A controversial plan to build 330 miles of toll roads across Florida is dead – sort of.
Gov. Ron DeSantis signed legislation that repealed a bill he had signed into law in 2019 to move forward on planning and designs for three new toll roads:
- Southwest-Central Florida Connector – between Collier County and Interstate 4 near Orlando.
- Suncoast Connector – extending the Suncoast Parkway in the western part of the state from Citrus County to the Georgia line.
- Northern Turnpike Connector – extending the northern end of the Florida Turnpike at Interstate 75, northwest to the Suncoast Parkway.
Though the new legislation repeals the three projects, known as the Multi-Use Corridors of Regional Economic Significance, or M-CORES, two of them could still move forward on an alternate route, according to a group that opposes the toll roads.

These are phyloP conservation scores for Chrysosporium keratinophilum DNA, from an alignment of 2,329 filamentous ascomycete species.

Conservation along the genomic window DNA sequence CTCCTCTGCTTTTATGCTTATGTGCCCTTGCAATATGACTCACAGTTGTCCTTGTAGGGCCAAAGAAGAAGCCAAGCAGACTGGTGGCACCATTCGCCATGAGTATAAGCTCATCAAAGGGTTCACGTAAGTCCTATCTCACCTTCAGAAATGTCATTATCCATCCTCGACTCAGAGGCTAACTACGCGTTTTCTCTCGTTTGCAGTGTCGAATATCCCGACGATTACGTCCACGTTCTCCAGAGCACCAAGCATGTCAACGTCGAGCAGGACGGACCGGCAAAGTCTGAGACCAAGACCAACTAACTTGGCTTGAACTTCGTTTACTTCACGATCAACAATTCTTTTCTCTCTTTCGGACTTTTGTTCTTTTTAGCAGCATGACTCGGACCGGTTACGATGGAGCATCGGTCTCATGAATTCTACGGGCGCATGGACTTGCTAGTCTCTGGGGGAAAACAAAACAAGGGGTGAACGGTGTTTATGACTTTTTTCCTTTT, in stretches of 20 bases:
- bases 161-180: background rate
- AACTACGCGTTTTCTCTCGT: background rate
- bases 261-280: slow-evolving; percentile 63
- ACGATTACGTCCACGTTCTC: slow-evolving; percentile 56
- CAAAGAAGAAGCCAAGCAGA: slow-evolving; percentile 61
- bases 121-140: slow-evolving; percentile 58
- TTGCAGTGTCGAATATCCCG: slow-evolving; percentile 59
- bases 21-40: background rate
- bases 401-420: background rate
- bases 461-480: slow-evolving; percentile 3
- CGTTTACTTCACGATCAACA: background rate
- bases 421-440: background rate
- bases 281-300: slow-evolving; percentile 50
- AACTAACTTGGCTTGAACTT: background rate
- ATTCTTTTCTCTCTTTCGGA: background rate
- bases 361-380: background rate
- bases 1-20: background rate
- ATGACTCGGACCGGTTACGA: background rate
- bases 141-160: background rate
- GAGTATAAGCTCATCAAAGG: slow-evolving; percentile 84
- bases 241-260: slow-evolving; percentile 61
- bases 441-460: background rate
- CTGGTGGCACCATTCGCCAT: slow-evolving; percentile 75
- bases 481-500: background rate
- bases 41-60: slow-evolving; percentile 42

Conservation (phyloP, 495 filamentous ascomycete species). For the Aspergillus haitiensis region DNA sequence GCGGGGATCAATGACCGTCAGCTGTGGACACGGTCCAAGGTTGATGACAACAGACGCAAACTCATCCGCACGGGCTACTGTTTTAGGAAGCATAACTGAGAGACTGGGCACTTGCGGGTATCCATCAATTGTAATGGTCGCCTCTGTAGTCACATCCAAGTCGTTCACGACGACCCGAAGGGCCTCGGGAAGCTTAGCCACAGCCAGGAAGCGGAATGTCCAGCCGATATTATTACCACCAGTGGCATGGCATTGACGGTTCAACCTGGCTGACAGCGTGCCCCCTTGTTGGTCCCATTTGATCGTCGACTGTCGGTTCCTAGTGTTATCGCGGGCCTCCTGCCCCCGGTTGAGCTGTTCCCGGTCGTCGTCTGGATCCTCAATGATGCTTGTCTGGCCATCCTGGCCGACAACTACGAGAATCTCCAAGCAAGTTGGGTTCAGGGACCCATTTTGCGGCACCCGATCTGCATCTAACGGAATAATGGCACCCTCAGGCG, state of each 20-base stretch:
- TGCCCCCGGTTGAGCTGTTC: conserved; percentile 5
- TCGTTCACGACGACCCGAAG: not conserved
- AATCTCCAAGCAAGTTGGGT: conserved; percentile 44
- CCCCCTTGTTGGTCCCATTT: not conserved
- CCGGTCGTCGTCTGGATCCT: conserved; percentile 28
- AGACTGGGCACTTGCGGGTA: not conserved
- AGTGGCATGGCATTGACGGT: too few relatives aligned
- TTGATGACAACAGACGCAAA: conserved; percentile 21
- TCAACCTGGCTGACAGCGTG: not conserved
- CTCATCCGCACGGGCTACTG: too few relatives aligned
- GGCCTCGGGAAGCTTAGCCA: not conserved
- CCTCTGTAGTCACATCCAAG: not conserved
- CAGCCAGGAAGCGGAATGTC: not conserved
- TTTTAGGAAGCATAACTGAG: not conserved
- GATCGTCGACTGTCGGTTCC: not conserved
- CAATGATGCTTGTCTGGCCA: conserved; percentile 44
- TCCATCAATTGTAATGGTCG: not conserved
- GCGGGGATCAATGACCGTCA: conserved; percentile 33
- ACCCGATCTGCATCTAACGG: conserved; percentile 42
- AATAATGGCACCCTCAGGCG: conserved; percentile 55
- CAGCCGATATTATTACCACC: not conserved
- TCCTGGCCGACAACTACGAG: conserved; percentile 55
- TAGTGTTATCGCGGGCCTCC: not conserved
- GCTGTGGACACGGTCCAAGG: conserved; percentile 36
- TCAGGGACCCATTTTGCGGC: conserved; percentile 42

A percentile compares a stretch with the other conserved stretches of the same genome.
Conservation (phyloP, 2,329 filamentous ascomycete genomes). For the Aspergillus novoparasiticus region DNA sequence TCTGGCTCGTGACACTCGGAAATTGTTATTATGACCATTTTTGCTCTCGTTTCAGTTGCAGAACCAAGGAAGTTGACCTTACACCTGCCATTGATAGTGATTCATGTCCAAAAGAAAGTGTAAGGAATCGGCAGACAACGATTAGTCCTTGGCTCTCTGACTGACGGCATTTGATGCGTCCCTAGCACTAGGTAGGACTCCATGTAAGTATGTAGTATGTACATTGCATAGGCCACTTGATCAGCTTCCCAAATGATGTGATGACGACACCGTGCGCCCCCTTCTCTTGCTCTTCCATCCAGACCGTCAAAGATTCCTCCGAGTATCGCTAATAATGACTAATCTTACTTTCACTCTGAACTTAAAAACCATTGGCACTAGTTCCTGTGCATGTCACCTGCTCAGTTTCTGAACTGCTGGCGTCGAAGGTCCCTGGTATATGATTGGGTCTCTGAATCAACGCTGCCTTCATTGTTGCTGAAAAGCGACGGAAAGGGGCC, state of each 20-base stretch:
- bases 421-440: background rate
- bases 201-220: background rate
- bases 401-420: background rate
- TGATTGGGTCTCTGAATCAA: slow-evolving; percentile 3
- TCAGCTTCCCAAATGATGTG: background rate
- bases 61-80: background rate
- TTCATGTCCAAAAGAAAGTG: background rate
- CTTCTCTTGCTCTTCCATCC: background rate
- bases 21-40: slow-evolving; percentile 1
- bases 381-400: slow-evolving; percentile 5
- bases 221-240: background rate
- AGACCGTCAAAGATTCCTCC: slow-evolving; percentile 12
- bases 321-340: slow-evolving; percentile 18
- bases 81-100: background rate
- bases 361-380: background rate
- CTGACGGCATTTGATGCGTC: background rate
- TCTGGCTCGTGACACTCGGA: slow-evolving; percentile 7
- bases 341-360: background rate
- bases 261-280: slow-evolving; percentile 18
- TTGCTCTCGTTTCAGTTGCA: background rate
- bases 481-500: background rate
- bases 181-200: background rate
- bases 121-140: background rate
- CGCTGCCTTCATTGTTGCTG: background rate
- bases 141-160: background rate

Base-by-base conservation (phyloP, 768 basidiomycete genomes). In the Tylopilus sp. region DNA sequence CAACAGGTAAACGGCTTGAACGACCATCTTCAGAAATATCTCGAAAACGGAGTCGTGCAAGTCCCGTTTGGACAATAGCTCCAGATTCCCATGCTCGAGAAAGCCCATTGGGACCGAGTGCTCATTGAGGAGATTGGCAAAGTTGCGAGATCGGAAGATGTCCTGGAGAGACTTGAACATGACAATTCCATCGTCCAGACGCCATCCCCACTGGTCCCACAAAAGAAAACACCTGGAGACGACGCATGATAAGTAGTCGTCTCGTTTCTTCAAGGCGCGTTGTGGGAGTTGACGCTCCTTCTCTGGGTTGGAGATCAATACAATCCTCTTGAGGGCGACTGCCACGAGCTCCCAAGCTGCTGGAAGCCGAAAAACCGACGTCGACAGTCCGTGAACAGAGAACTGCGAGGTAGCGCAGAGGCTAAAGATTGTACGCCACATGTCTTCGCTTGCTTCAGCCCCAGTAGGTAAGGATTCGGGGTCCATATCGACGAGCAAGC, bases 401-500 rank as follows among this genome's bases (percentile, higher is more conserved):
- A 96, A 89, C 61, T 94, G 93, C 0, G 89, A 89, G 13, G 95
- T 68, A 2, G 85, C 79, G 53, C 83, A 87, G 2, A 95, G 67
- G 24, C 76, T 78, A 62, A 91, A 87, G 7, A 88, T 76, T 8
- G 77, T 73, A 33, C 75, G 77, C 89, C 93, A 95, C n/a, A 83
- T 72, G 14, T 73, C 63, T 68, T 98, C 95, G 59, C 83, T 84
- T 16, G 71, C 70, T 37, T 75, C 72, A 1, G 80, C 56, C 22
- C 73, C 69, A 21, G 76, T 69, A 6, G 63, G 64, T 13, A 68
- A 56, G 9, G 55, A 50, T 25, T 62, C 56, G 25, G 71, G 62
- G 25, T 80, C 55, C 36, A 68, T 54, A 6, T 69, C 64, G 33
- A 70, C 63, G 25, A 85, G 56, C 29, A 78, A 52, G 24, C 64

The 150-mile Southwest-Central Florida Connector is officially terminated. It would have run through environmentally sensitive everglades where Florida panthers live and was criticized as a waste of taxpayers’ money.
The No Roads to Ruin coalition praised the repeal of the connector but vowed to fight the two remaining projects, which it says “are still on the books and must be stopped.”
The group says the repeal keeps the Northern Turnpike Connector plan but on a different timetable and replaces the Suncoast Connector with the extension of U.S. 19 from the Suncoast Parkway to I-10.
According to the Tampa Bay Times, the legislation calls for improving U.S. 19 “as necessary” from the Suncoast Parkway to I-10 by 2035 and extending the Florida Turnpike from I-75 to a “logical and appropriate terminus.”
The original legislation in 2019 formed three task forces, one for each of the projects, and called for construction to begin in 2022 and completed by the end of 2030. Supporters of the projects said they would aid hurricane evacuations, reduce congestion and boost the state and local economies. It would have marked the state’s largest road project since Florida Turnpike construction began over 50 years ago.